Mark Sisson On Gmos

SkeletorSkeletor The Conqueror Worm ✭✭✭
edited August 2015 in General Discussion

Mark Sisson discussed GMOs in this recent MDA article. What do you guys think? Do you agree or disagree with him? I know a lot of you have very strong feelings about GMOs, so I thought I'd post this.


 


Personally, I feel like this is a well-reasoned piece and he touches upon a lot of common arguments that people use in opposition of/in favor of GMOs. But what about the rest of you?


"I know how to despise mere cool intelligence. What I want is intelligence matched by pure, physical existence, like a statue." --Yukio Mishima

 

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Comments

  • Last few months I've come to the conclusion he's the best writer out there.  Very much in agreement with him.

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    Michael Stone

  • Agree with most of his points, but he didn't mention my 3 biggest concerns:


     


    - Horizontal gene transfer of Bt toxin to gut bacteria (you likely have some Bacillus species in your gut, so why is it a stretch to think a toxin producing gene from Bacillus thuringiensis, now in a corn kernal, could transfer? Scientists have actually addressed this with the argument that cell walls of corn are broken down in digestion so the DNA will be destroyed, but please, everyone poops a whole kernal sometimes. Right? Wait, am I the only one?) 


     


    - Glyphosate/Roundup affect on the soil microbiome (even if it IS safe for us, Dave claims it makes soil molds release much more mycotoxin)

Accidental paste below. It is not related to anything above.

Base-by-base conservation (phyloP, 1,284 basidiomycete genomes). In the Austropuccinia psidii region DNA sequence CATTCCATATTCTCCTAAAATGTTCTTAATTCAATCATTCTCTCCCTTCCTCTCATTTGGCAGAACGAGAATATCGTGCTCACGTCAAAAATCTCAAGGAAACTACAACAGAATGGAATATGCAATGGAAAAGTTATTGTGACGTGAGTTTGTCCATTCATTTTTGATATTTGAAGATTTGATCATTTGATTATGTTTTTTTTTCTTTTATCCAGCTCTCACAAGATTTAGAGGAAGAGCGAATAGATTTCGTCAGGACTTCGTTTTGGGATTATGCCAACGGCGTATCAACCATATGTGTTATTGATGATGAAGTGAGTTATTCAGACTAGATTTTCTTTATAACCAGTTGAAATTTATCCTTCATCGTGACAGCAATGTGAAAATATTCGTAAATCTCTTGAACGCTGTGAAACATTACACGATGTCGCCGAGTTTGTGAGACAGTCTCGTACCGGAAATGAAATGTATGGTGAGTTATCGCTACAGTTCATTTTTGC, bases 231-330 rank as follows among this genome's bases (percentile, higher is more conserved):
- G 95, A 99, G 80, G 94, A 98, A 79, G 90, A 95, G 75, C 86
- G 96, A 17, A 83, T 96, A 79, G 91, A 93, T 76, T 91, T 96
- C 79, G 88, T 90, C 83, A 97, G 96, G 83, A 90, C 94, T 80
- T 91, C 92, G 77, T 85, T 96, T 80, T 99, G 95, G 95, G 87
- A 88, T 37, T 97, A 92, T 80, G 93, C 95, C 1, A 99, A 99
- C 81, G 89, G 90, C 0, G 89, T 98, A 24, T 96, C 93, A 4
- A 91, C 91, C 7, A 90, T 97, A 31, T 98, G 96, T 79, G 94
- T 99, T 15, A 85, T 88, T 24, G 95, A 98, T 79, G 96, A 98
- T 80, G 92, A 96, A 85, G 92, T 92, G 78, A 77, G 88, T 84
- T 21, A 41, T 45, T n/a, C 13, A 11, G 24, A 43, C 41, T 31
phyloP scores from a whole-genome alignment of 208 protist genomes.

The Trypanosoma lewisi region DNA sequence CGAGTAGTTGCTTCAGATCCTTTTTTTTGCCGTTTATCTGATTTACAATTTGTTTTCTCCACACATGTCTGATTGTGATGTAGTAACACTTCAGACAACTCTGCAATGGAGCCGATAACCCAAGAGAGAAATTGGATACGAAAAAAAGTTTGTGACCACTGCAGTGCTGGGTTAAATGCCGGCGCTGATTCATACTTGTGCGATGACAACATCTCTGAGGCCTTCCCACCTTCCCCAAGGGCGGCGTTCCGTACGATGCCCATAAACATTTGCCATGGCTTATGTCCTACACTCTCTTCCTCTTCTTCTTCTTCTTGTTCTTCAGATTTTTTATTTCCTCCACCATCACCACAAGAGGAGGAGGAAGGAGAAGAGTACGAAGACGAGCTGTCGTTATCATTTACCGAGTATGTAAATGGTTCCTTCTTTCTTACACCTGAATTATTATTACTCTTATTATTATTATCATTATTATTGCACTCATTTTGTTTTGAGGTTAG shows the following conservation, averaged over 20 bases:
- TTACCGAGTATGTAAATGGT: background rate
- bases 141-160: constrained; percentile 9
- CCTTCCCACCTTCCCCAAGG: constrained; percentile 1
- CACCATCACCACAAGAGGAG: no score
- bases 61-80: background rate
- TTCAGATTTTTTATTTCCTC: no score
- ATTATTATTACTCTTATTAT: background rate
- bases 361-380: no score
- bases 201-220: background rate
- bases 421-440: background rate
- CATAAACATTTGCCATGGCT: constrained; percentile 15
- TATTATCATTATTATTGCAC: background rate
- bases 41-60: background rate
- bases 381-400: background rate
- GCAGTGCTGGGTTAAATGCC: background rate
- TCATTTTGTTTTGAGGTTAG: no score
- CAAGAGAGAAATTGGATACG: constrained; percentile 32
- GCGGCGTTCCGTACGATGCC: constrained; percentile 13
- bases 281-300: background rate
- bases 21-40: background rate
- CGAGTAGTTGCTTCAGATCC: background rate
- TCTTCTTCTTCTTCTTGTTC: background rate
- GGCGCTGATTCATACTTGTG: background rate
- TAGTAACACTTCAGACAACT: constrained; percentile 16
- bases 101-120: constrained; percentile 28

- Cross-pollination pandora's box


  • Thanks for sharing the Mark Sisson article. I just stumbled on Bt corn and still not sure what to think about it. Like so many of the times that we interfere with nature it's simply hard to predict what all the effects will be. I would like to know more about this for sure.

    This was the quote that spooked me the most about what Bt corn does to Monarch butterflies:

    The toxin in the transformed pollen, the researchers say, goes into the gut of the caterpillar, where it binds to specific sites. When the toxin binds, the gut wall changes from a protective layer to an open sieve so that pathogens usually kept within the gut and excreted are released into the insect's body. As a result, the caterpillar quickly sickens and dies.

    My dad was an organic farmer back in the early 80's. He said that Bt was thought to be a better choice than chemical pesticides. Of course, he didn't have his crops producing the toxin directly, which is where my worry comes from. You could potentially wash the bacteria and toxin off of the corn if applied topically. With genetic modification, it's built into the corn itself.

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